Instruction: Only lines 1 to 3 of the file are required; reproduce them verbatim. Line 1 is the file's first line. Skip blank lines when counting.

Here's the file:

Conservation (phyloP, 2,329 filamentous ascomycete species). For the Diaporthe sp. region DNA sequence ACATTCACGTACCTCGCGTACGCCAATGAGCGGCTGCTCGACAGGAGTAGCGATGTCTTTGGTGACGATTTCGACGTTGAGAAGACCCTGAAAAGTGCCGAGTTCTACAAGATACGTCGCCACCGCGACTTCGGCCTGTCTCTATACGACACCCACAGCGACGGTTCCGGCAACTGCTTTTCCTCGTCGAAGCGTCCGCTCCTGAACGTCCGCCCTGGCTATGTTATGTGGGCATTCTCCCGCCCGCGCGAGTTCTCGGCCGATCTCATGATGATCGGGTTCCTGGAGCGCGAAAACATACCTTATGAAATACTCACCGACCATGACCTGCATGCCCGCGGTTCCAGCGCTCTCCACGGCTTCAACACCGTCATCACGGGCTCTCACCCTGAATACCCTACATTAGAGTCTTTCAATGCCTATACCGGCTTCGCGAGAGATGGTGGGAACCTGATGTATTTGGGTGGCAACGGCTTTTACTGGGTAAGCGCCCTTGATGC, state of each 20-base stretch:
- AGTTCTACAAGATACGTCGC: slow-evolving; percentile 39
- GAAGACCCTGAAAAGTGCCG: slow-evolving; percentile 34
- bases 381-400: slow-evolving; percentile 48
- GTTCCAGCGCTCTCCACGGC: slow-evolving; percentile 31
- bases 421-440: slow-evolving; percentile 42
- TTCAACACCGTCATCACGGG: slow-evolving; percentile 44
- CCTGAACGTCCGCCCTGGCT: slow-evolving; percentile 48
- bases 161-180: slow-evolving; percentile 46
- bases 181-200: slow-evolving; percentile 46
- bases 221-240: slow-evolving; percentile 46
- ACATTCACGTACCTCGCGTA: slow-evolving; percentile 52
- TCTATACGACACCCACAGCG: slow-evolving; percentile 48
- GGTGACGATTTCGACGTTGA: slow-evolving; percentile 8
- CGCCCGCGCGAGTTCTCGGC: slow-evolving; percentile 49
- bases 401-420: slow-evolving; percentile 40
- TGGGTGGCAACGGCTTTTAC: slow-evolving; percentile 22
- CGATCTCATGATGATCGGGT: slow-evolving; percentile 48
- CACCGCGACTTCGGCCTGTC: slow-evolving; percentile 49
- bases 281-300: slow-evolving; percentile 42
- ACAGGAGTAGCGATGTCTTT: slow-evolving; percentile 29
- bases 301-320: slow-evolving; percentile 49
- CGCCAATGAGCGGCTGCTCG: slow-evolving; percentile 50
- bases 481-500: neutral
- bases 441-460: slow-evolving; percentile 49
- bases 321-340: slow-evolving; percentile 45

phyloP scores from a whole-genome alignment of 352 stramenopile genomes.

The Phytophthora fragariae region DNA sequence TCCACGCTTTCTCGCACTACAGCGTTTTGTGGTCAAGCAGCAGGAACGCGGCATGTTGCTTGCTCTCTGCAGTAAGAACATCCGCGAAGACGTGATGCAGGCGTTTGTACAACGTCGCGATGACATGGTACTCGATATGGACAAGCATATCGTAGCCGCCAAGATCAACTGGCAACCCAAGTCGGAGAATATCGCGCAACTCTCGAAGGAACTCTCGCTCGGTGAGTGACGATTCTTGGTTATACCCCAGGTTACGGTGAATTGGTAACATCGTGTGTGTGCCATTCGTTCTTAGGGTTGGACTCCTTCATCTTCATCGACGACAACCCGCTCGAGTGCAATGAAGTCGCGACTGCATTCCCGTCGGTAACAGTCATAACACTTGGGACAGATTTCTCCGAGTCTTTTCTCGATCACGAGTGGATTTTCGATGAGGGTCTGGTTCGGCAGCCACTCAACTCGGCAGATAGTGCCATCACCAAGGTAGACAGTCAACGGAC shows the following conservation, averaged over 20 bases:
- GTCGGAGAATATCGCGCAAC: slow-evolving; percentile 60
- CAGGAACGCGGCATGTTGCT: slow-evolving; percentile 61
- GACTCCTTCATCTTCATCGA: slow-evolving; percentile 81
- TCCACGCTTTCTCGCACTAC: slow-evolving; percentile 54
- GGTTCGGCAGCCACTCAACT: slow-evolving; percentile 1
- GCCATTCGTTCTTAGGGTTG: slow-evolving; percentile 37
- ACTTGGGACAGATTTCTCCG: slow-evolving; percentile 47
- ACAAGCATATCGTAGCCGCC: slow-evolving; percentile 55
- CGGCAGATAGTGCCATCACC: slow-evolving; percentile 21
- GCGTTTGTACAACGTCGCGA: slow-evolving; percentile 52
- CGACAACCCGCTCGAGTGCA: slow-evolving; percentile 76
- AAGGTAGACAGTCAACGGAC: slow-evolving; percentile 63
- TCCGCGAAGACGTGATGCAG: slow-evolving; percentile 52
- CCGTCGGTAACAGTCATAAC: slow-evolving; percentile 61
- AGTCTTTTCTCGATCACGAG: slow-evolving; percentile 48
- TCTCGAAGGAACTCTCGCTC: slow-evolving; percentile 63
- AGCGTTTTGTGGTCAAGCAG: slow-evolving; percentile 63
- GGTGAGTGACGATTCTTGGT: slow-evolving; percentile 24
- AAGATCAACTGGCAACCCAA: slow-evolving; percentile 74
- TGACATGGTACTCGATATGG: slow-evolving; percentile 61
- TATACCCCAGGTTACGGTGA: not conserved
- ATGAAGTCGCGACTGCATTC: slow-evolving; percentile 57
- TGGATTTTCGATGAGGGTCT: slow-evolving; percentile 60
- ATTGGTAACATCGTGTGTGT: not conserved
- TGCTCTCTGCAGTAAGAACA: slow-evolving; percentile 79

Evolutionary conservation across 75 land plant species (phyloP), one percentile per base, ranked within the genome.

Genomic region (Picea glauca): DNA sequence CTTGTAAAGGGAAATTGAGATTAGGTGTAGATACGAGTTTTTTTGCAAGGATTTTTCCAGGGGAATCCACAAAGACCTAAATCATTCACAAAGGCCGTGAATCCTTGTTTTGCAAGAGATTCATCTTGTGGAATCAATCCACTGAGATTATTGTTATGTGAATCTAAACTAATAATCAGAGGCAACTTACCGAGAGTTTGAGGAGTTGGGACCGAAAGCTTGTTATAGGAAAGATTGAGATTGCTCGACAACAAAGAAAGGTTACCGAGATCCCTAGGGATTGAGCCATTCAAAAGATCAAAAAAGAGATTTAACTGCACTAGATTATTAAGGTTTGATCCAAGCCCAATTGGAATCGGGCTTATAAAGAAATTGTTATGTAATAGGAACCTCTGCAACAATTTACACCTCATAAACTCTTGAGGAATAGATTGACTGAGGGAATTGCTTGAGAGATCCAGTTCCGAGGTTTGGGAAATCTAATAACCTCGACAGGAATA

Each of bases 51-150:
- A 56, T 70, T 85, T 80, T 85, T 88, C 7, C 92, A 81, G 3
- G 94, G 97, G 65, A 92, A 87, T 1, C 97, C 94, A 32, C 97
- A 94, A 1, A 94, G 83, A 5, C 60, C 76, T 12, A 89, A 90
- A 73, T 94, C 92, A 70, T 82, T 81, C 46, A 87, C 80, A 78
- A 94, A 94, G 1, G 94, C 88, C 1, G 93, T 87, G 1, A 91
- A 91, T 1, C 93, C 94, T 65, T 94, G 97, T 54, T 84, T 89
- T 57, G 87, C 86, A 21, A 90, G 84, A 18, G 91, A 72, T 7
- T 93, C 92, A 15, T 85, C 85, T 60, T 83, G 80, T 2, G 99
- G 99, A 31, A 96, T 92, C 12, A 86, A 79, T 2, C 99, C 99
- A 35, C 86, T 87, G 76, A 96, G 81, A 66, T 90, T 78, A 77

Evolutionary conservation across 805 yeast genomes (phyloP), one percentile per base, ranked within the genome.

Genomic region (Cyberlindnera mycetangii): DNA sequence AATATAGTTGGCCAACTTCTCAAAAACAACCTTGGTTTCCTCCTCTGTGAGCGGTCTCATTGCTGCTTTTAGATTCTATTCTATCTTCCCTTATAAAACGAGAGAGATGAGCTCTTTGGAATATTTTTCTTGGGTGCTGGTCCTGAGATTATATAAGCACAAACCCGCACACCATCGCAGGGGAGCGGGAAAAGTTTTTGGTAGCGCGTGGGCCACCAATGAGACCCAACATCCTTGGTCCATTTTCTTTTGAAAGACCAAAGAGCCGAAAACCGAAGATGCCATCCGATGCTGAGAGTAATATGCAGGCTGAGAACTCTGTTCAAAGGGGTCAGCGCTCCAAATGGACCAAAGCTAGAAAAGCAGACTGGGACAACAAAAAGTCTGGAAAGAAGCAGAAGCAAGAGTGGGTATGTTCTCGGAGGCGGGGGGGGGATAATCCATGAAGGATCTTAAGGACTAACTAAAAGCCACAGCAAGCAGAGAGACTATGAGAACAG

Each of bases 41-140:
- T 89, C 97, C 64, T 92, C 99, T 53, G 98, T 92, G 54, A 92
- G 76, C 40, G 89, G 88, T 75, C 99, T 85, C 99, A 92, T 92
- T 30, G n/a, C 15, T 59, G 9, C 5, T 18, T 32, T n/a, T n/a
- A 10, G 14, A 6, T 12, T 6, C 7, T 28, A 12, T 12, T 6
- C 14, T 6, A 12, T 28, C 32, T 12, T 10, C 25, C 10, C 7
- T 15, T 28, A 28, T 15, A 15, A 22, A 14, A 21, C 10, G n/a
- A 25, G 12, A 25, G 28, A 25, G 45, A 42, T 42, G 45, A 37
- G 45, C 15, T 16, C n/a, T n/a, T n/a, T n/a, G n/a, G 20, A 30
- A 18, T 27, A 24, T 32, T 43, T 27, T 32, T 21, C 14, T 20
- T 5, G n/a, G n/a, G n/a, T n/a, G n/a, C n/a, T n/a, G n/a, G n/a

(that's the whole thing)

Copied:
Conservation (phyloP, 2,329 filamentous ascomycete species). For the Diaporthe sp. region DNA sequence ACATTCACGTACCTCGCGTACGCCAATGAGCGGCTGCTCGACAGGAGTAGCGATGTCTTTGGTGACGATTTCGACGTTGAGAAGACCCTGAAAAGTGCCGAGTTCTACAAGATACGTCGCCACCGCGACTTCGGCCTGTCTCTATACGACACCCACAGCGACGGTTCCGGCAACTGCTTTTCCTCGTCGAAGCGTCCGCTCCTGAACGTCCGCCCTGGCTATGTTATGTGGGCATTCTCCCGCCCGCGCGAGTTCTCGGCCGATCTCATGATGATCGGGTTCCTGGAGCGCGAAAACATACCTTATGAAATACTCACCGACCATGACCTGCATGCCCGCGGTTCCAGCGCTCTCCACGGCTTCAACACCGTCATCACGGGCTCTCACCCTGAATACCCTACATTAGAGTCTTTCAATGCCTATACCGGCTTCGCGAGAGATGGTGGGAACCTGATGTATTTGGGTGGCAACGGCTTTTACTGGGTAAGCGCCCTTGATGC, state of each 20-base stretch:
- AGTTCTACAAGATACGTCGC: slow-evolving; percentile 39
- GAAGACCCTGAAAAGTGCCG: slow-evolving; percentile 34